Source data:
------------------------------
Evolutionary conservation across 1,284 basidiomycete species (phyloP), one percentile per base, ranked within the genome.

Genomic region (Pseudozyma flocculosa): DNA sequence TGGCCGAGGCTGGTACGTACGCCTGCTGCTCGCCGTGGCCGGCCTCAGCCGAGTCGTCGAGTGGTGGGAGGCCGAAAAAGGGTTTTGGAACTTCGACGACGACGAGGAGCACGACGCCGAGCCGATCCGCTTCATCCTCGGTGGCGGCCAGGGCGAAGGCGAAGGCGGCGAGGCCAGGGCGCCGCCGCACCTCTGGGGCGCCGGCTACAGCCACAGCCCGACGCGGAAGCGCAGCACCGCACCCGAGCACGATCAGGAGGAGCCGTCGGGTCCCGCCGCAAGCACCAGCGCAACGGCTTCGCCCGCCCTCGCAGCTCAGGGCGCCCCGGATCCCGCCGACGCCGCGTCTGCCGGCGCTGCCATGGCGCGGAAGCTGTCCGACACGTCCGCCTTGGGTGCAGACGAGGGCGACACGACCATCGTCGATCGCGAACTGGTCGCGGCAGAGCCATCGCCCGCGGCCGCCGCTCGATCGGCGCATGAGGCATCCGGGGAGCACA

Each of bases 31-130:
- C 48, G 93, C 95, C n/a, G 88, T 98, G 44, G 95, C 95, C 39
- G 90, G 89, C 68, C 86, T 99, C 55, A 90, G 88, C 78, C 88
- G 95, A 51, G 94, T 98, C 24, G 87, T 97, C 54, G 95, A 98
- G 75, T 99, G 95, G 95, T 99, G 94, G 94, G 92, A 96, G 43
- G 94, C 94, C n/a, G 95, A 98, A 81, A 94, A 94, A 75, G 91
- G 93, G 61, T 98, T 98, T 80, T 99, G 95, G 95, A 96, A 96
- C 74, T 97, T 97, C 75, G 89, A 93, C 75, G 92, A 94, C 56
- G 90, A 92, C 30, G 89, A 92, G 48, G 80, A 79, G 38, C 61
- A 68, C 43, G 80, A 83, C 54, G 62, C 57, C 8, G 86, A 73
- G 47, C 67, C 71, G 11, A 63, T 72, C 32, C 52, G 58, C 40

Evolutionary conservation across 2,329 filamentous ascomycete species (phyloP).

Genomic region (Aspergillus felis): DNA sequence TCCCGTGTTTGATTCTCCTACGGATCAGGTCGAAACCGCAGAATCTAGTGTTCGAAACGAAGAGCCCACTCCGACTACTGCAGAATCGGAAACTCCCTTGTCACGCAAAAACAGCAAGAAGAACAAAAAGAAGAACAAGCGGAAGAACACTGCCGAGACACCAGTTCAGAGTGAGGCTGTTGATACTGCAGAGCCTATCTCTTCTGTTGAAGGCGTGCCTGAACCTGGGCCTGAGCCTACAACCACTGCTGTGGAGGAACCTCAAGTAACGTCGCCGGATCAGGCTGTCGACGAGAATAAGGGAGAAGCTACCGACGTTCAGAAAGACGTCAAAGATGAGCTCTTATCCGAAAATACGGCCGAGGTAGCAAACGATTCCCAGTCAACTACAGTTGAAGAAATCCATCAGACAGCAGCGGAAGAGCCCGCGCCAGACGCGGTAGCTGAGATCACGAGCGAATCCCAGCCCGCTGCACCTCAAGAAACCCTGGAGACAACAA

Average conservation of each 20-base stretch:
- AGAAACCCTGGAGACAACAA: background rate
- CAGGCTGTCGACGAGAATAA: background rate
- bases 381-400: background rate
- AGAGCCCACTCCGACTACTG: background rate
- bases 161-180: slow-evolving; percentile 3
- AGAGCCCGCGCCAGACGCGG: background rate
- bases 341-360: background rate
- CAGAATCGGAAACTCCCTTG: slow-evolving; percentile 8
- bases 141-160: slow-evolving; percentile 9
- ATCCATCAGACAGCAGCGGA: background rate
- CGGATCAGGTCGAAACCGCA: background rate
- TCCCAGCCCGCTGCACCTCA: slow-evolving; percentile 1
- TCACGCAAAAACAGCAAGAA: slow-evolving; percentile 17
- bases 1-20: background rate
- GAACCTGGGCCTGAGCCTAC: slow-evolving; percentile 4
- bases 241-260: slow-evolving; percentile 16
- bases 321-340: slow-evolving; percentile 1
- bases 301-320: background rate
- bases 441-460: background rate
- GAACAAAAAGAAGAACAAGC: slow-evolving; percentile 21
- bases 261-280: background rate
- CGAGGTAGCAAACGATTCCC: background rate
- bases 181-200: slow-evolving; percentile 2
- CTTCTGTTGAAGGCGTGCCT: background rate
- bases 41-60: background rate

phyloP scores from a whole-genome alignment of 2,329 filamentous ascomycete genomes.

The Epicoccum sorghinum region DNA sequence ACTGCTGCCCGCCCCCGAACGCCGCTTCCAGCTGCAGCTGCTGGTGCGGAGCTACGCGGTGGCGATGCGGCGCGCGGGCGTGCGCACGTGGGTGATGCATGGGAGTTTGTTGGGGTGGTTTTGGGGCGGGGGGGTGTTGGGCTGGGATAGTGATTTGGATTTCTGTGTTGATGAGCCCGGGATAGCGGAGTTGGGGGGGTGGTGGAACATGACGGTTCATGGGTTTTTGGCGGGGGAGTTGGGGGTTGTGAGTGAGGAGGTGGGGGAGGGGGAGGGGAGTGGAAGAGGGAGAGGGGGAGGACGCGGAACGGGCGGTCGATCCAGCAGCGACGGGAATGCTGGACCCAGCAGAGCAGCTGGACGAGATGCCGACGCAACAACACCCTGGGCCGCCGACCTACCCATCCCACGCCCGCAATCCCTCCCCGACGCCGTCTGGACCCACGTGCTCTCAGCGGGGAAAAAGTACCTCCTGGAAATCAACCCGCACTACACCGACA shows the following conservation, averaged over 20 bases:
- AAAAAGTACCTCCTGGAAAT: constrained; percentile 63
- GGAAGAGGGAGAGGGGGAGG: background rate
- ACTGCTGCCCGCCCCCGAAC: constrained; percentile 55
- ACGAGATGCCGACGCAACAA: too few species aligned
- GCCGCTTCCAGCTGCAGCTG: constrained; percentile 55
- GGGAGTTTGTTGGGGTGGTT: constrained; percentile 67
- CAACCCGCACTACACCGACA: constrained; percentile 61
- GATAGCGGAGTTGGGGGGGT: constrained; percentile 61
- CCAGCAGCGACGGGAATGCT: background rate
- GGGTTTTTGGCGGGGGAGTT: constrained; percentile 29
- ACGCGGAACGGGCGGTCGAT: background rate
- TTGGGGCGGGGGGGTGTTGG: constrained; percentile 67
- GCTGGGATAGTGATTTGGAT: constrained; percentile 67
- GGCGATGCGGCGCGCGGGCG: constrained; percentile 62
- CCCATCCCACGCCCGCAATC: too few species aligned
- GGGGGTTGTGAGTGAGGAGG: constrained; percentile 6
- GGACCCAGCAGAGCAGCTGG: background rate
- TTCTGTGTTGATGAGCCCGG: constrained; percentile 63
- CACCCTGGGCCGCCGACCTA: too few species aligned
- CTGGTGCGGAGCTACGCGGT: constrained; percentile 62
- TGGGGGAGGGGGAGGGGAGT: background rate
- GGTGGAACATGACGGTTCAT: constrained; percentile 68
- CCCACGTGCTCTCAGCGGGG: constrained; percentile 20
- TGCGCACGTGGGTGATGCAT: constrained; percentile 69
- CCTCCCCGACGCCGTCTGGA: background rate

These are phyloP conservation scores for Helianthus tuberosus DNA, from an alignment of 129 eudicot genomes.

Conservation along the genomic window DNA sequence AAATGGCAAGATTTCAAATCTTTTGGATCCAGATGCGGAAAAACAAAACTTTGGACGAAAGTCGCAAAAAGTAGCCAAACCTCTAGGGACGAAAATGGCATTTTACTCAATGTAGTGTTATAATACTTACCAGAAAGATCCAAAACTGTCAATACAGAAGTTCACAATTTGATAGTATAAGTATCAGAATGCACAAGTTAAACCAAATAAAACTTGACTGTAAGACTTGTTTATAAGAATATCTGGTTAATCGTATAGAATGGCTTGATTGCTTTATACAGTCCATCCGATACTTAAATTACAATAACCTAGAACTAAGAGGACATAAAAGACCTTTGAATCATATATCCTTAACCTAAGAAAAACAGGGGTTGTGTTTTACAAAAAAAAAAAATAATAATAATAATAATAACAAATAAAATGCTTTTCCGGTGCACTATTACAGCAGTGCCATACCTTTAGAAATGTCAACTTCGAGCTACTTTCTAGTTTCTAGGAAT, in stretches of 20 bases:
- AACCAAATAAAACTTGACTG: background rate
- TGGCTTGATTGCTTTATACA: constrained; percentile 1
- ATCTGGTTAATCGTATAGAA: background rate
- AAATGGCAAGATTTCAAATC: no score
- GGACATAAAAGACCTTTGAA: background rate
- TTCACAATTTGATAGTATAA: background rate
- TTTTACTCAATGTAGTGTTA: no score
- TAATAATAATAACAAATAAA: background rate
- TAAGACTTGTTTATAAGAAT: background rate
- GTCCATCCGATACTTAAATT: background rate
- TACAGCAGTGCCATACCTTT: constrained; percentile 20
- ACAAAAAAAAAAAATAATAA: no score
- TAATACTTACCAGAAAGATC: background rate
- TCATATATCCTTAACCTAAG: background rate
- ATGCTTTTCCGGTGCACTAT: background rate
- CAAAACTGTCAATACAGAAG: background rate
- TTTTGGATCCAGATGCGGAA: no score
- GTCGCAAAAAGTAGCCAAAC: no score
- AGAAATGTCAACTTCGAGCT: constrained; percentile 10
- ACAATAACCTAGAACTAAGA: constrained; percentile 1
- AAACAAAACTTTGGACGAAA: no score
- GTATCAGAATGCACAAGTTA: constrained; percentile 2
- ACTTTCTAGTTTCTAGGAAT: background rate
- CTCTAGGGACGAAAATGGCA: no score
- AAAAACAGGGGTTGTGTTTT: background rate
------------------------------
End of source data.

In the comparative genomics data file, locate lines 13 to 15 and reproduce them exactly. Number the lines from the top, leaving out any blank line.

- G 47, C 67, C 71, G 11, A 63, T 72, C 32, C 52, G 58, C 40

Evolutionary conservation across 2,329 filamentous ascomycete species (phyloP).

Genomic region (Aspergillus felis): DNA sequence TCCCGTGTTTGATTCTCCTACGGATCAGGTCGAAACCGCAGAATCTAGTGTTCGAAACGAAGAGCCCACTCCGACTACTGCAGAATCGGAAACTCCCTTGTCACGCAAAAACAGCAAGAAGAACAAAAAGAAGAACAAGCGGAAGAACACTGCCGAGACACCAGTTCAGAGTGAGGCTGTTGATACTGCAGAGCCTATCTCTTCTGTTGAAGGCGTGCCTGAACCTGGGCCTGAGCCTACAACCACTGCTGTGGAGGAACCTCAAGTAACGTCGCCGGATCAGGCTGTCGACGAGAATAAGGGAGAAGCTACCGACGTTCAGAAAGACGTCAAAGATGAGCTCTTATCCGAAAATACGGCCGAGGTAGCAAACGATTCCCAGTCAACTACAGTTGAAGAAATCCATCAGACAGCAGCGGAAGAGCCCGCGCCAGACGCGGTAGCTGAGATCACGAGCGAATCCCAGCCCGCTGCACCTCAAGAAACCCTGGAGACAACAA